We have demonstrated the automated path planning approach as well as independent control of multiple robots with two physical experiments. The action set of the robot is restricted to four directions (left, right, top, bottom).
In the first experiment, we have demonstrated the automated navigation of a single robot towards multiple goal locations with the presence of virtual obstacles. The goal locations are dynamically assigned to the robot and the robot computes the path waypoints for navigation on real time. Figure 7 shows the automated navigation of a robot towards goal locations. At this point, we select the goals such that the robots cannot come very close to each other. Ideally, we do not need to make the robot from permanent magnets. We can make them out of ferro-magnetic materials. In that case, we can bring the robots much closer to each other. The robot starts from the initial location “S”. Due to the obstacle, the robot chooses to go to the right to reach the first goal location. The overhead camera sends the current location of the robot. Based on the robot location and desired waypoint, the currents in all the surrounding nine coils of the robot are calculated. The robot changes the direction to reach the first goal location “ G 1 ”. The goal location is then changed to a second one (“ G 2 ”) dynamically after the robot reaches the first goal (“ G 1 ”). The path is recomputed to reach the second goal location “ G 2 ”. Finally, the robot stops after reaching the goal location “ G 2 ”. The white lines in the figure indicates the trajectory followed by the robot.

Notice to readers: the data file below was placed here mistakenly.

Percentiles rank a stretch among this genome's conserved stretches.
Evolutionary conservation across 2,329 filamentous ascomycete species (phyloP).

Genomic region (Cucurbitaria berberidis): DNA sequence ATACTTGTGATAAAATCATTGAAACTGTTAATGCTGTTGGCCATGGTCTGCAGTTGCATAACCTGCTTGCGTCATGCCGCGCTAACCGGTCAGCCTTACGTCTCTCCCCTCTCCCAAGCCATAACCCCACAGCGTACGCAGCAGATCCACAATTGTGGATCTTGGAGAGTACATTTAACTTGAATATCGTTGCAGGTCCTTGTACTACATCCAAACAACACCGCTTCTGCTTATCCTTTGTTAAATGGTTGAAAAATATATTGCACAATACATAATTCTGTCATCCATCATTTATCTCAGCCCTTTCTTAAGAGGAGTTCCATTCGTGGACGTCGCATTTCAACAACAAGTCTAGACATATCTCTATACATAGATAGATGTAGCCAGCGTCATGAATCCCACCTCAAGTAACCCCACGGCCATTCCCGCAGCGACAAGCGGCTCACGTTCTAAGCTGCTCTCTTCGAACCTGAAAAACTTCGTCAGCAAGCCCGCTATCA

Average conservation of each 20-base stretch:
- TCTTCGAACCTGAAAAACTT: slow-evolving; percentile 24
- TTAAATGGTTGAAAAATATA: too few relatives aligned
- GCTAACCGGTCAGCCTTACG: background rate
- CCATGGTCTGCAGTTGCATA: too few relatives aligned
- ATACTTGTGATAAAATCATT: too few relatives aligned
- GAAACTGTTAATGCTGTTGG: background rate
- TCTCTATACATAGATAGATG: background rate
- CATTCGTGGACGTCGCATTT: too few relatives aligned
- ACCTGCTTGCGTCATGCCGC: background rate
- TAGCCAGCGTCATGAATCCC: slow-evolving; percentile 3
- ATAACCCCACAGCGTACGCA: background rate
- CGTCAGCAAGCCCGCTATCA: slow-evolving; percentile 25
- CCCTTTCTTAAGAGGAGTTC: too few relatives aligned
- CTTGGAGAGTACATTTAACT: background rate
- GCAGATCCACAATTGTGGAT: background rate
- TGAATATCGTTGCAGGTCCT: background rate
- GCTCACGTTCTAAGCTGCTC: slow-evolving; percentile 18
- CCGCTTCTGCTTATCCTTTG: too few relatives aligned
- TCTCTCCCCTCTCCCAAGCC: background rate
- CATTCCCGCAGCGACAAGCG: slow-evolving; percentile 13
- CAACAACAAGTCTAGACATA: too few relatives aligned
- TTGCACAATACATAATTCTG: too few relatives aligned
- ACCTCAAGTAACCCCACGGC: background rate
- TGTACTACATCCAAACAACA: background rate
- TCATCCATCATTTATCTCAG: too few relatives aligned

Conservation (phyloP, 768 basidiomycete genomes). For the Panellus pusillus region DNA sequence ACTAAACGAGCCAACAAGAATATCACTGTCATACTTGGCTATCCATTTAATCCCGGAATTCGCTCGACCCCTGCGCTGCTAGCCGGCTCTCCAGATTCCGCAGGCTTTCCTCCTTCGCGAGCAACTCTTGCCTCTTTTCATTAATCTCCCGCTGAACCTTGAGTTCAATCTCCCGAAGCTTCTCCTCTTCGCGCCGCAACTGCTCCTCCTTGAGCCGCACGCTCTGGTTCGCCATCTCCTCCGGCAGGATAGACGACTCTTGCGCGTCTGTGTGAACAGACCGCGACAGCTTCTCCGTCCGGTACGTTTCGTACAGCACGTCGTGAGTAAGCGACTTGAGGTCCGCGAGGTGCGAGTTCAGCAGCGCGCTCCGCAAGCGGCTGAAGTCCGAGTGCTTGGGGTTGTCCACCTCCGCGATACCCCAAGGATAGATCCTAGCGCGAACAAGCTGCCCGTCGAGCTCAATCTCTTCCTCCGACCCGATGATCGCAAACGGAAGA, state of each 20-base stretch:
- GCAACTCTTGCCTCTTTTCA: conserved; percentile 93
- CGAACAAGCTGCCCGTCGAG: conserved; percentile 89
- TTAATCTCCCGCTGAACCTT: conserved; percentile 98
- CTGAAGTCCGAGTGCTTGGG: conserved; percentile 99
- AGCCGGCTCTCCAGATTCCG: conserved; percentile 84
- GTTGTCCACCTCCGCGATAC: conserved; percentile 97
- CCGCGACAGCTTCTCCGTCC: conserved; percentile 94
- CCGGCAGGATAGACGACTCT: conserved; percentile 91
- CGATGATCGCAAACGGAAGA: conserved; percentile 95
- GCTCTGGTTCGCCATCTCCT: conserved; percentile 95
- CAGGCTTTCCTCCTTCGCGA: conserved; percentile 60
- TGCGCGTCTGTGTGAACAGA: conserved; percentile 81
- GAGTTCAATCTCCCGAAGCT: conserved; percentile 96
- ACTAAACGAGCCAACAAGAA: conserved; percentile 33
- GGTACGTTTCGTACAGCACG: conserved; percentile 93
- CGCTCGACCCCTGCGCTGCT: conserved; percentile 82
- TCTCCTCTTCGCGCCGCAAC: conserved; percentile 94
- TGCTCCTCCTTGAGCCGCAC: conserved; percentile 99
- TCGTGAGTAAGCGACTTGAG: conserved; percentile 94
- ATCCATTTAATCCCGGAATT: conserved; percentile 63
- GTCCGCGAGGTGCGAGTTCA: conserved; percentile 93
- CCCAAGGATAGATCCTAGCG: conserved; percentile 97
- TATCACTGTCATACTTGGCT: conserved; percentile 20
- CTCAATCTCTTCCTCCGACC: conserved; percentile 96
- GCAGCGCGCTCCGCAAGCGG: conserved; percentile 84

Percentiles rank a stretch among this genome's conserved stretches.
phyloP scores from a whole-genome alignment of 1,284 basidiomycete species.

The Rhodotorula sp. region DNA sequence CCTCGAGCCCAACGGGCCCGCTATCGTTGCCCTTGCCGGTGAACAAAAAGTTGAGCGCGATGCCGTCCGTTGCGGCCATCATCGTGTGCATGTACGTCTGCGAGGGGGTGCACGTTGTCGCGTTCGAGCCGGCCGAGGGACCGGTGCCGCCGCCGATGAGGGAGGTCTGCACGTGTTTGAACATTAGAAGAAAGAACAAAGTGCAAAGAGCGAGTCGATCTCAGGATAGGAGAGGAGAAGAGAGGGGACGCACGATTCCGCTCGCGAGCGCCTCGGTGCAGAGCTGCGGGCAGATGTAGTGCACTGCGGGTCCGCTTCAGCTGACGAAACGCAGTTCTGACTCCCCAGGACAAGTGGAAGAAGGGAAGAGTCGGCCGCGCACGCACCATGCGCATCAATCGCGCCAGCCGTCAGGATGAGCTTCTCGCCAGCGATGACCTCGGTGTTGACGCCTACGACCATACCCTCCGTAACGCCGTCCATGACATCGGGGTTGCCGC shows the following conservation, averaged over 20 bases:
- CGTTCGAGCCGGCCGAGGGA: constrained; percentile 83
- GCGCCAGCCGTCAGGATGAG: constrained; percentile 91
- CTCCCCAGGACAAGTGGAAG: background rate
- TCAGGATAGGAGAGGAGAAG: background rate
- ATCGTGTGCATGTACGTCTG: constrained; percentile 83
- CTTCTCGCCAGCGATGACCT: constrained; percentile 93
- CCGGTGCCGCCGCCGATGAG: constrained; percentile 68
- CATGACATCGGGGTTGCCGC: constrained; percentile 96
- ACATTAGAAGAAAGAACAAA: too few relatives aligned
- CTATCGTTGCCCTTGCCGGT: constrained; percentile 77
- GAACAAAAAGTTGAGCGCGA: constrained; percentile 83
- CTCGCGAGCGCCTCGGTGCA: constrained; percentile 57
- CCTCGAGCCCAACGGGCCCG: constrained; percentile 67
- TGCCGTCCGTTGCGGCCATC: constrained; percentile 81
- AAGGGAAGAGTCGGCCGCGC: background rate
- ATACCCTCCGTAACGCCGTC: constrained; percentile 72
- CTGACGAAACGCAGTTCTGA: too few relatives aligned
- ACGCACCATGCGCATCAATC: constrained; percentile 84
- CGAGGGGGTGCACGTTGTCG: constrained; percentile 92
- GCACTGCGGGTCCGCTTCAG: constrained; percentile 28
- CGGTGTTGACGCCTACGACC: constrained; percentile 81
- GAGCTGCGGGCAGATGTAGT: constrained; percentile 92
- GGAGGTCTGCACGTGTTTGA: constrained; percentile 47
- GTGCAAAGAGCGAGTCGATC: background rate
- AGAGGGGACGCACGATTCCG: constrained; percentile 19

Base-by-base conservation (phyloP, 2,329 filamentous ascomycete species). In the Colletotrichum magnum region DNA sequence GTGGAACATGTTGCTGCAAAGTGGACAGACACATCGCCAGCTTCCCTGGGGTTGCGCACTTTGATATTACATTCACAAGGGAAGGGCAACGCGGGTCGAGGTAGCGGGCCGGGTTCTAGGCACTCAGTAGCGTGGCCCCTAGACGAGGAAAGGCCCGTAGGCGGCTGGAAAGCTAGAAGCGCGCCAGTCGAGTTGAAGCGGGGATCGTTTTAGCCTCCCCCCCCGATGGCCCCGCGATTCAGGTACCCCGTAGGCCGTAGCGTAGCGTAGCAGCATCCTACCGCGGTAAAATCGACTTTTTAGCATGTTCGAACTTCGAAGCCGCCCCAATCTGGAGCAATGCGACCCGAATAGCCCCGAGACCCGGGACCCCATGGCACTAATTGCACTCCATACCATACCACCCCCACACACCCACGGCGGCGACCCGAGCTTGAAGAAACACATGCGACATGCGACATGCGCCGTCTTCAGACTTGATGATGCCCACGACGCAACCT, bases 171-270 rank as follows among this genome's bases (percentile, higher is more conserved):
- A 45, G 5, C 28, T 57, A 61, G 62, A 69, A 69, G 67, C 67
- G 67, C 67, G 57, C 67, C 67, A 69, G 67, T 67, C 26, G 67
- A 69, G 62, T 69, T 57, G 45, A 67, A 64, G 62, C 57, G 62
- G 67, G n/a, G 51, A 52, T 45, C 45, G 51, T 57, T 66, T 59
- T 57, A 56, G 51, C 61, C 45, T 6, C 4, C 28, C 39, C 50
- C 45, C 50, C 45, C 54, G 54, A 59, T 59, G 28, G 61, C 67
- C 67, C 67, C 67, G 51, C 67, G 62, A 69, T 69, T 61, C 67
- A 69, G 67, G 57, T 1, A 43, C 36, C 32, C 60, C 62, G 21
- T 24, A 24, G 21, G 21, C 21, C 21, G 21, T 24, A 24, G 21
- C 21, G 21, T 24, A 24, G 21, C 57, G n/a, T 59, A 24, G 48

Figure 7. Autonomous navigation of a robot towards two goal locations on an array of 64 microcoils: (a) initial scene with the robot and goal location; (b) robot reaches a waypoint on its way to the first goal location G 1 ; (c) robot changes direction to reach the first goal location; (d) robot starts moving to the second goal location G 2 ; (e) robot changes direction towards the second goal location G 2 ; (f) robot reaches the second goal location G 2 . The trajectory followed by the robot is marked with white line.